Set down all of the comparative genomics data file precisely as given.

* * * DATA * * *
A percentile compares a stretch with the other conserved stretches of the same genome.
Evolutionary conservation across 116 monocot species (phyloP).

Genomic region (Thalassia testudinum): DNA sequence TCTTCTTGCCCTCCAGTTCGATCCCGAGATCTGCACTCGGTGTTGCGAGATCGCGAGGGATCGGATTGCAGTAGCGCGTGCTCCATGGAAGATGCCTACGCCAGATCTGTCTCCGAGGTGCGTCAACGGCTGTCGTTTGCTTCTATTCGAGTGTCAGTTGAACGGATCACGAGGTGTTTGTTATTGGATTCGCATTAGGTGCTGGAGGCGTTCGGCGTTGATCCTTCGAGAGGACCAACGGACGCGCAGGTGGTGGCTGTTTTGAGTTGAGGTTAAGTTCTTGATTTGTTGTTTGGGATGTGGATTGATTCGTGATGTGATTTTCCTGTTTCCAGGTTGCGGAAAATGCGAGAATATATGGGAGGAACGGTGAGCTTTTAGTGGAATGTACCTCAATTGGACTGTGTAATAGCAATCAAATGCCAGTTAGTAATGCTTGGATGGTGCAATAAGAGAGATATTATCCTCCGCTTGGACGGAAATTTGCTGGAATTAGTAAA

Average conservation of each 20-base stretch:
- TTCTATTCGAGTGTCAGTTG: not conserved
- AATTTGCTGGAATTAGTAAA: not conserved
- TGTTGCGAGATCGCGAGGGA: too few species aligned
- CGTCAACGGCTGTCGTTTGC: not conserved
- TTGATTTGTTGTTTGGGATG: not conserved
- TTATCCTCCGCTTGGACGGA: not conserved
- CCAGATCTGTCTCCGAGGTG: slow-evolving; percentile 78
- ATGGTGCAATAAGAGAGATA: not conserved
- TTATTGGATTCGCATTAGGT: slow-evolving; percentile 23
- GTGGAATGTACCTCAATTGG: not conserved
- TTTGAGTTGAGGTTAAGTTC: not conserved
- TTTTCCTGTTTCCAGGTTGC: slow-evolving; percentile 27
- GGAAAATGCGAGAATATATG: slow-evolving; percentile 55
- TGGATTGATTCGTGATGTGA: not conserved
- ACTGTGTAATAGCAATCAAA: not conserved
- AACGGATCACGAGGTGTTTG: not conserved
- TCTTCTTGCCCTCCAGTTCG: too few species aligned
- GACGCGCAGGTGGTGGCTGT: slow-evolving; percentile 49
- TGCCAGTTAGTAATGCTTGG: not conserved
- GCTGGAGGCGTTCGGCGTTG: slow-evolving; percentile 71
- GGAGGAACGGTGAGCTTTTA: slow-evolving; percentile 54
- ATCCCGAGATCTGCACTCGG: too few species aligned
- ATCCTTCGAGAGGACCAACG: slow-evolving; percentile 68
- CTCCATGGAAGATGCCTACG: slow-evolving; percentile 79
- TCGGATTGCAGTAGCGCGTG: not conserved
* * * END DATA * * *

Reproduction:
A percentile compares a stretch with the other conserved stretches of the same genome.
Evolutionary conservation across 116 monocot species (phyloP).

Genomic region (Thalassia testudinum): DNA sequence TCTTCTTGCCCTCCAGTTCGATCCCGAGATCTGCACTCGGTGTTGCGAGATCGCGAGGGATCGGATTGCAGTAGCGCGTGCTCCATGGAAGATGCCTACGCCAGATCTGTCTCCGAGGTGCGTCAACGGCTGTCGTTTGCTTCTATTCGAGTGTCAGTTGAACGGATCACGAGGTGTTTGTTATTGGATTCGCATTAGGTGCTGGAGGCGTTCGGCGTTGATCCTTCGAGAGGACCAACGGACGCGCAGGTGGTGGCTGTTTTGAGTTGAGGTTAAGTTCTTGATTTGTTGTTTGGGATGTGGATTGATTCGTGATGTGATTTTCCTGTTTCCAGGTTGCGGAAAATGCGAGAATATATGGGAGGAACGGTGAGCTTTTAGTGGAATGTACCTCAATTGGACTGTGTAATAGCAATCAAATGCCAGTTAGTAATGCTTGGATGGTGCAATAAGAGAGATATTATCCTCCGCTTGGACGGAAATTTGCTGGAATTAGTAAA

Average conservation of each 20-base stretch:
- TTCTATTCGAGTGTCAGTTG: not conserved
- AATTTGCTGGAATTAGTAAA: not conserved
- TGTTGCGAGATCGCGAGGGA: too few species aligned
- CGTCAACGGCTGTCGTTTGC: not conserved
- TTGATTTGTTGTTTGGGATG: not conserved
- TTATCCTCCGCTTGGACGGA: not conserved
- CCAGATCTGTCTCCGAGGTG: slow-evolving; percentile 78
- ATGGTGCAATAAGAGAGATA: not conserved
- TTATTGGATTCGCATTAGGT: slow-evolving; percentile 23
- GTGGAATGTACCTCAATTGG: not conserved
- TTTGAGTTGAGGTTAAGTTC: not conserved
- TTTTCCTGTTTCCAGGTTGC: slow-evolving; percentile 27
- GGAAAATGCGAGAATATATG: slow-evolving; percentile 55
- TGGATTGATTCGTGATGTGA: not conserved
- ACTGTGTAATAGCAATCAAA: not conserved
- AACGGATCACGAGGTGTTTG: not conserved
- TCTTCTTGCCCTCCAGTTCG: too few species aligned
- GACGCGCAGGTGGTGGCTGT: slow-evolving; percentile 49
- TGCCAGTTAGTAATGCTTGG: not conserved
- GCTGGAGGCGTTCGGCGTTG: slow-evolving; percentile 71
- GGAGGAACGGTGAGCTTTTA: slow-evolving; percentile 54
- ATCCCGAGATCTGCACTCGG: too few species aligned
- ATCCTTCGAGAGGACCAACG: slow-evolving; percentile 68
- CTCCATGGAAGATGCCTACG: slow-evolving; percentile 79
- TCGGATTGCAGTAGCGCGTG: not conserved